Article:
If you scroll the RevOps hashtag on LinkedIn, odds are every other post is going to say something to the effect of “Rev Ops deserves a seat at the table” or “Tired of being swamped in tasks and want to be more strategic? Prioritize!”. That’s all fine and well, but rarely do these posts answer the question of how. Hopefully, this guide will give you some sort of framework for effective prioritization that works for you and your organization.
Defining the Challenge
But before we get too deep into things, let’s set the stage. Imagine, you’re in your first team lead role of a lean Ops group - it’s you, maybe 2 others - at a Series A or B startup in hyper growth mode. You barely have time to eat lunch most days because of the volume of ad hoc requests. The new lead routing process you designed is 2 weeks behind schedule for release. Customer Success has a new PLG tool they want integrated with Salesforce for product insights. Marketing is updating the fields on a demo request form and changing the MQL score threshold. It’s month end and sales reps are coming to you for deal assistance. Oh, and its board deck season. PTSD flaring up yet?
How do we end up in this situation? It can be easy to finger point at specific issues like tech debt, or changes other teams made without conferring with you. But what could you have done to prevent those decisions from affecting you? How can we as Ops spread these issues out so we aren’t always drowning? Spoiler alert, we can’t. At least not entirely. What we CAN do is attempt to control our own destiny by laying out a prevention plan, otherwise known as a roadmap. Now if you’re already in fire fighting mode it’s easy to dismiss a planning session, but those fires will just keep coming. As the old saying goes, the best time to plant a tree was 20 years ago; the second best time is now. So let’s get planting.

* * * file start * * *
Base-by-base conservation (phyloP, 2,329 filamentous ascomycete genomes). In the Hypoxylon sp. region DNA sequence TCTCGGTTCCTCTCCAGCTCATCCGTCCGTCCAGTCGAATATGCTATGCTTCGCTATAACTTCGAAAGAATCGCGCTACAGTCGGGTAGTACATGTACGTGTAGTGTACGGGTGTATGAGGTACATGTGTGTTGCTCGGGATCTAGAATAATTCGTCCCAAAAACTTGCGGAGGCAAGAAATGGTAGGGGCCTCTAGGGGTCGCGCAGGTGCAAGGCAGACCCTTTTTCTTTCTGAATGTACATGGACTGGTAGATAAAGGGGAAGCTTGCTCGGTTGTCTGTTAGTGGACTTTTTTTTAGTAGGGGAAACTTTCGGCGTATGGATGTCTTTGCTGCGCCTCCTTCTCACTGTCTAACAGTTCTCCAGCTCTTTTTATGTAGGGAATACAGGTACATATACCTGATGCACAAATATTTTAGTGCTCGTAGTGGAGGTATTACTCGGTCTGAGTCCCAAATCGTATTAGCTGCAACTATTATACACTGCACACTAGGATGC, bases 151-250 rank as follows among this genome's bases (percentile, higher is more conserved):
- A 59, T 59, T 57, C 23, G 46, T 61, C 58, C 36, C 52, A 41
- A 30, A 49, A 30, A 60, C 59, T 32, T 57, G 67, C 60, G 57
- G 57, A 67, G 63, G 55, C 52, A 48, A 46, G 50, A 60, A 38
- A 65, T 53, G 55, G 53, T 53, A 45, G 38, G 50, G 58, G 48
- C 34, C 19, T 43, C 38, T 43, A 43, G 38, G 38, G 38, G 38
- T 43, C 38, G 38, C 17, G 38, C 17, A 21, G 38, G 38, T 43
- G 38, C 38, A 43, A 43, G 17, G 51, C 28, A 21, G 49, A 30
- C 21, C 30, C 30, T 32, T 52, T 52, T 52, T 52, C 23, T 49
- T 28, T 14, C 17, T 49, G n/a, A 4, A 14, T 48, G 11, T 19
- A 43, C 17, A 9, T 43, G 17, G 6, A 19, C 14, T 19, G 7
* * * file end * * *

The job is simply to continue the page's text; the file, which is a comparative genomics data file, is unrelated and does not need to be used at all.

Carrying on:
Determining a Framework Priority
Before we get into the long term planning structure, there are a few tools I’ve learned over the years that have been extremely useful in stack ranking initiatives.
A handy tool that’s unblocked me countless times is the question “What is the business impact?” It can be used out loud in conversation, or as part of your internal dialogue when deciding what to do next on your daily task list. Posing the question directly to a colleague may seem abrasive, but in reality it forces the requestor to evaluate the authenticity of their ask. Suddenly that new checkbox doesn’t seem so important if a report suffices. In that instance, not only will this reduce your short term load, but helps prevent any missed expectations. Applying it to your long term initiatives can aid in any ROI conversations with leadership. If you think about the impact as being ‘degrees of separation from revenue’, it gets easier to assign at least a ballpark dollar figure to any line item on your roadmap.
The second is the Eisenhower Matrix. It’s a decision making framework pioneered by President Eisenhower. It’s more useful for daily to weekly planning, but things that routinely fall in the ‘Decide’ quadrant may be good agenda items for your quarterly planning. They may just need a second set of eyes to affirm priority, or maybe there are some pre-requisite projects that need to be prioritized before accomplishing them. If it worked well enough for Ike to get the interstate system rolling, it should suffice for RevOps.
Now that we have mechanisms to help with establishing priority, and you probably have a list of things in mind, let’s get into some tips for setting a quarterly roadmap.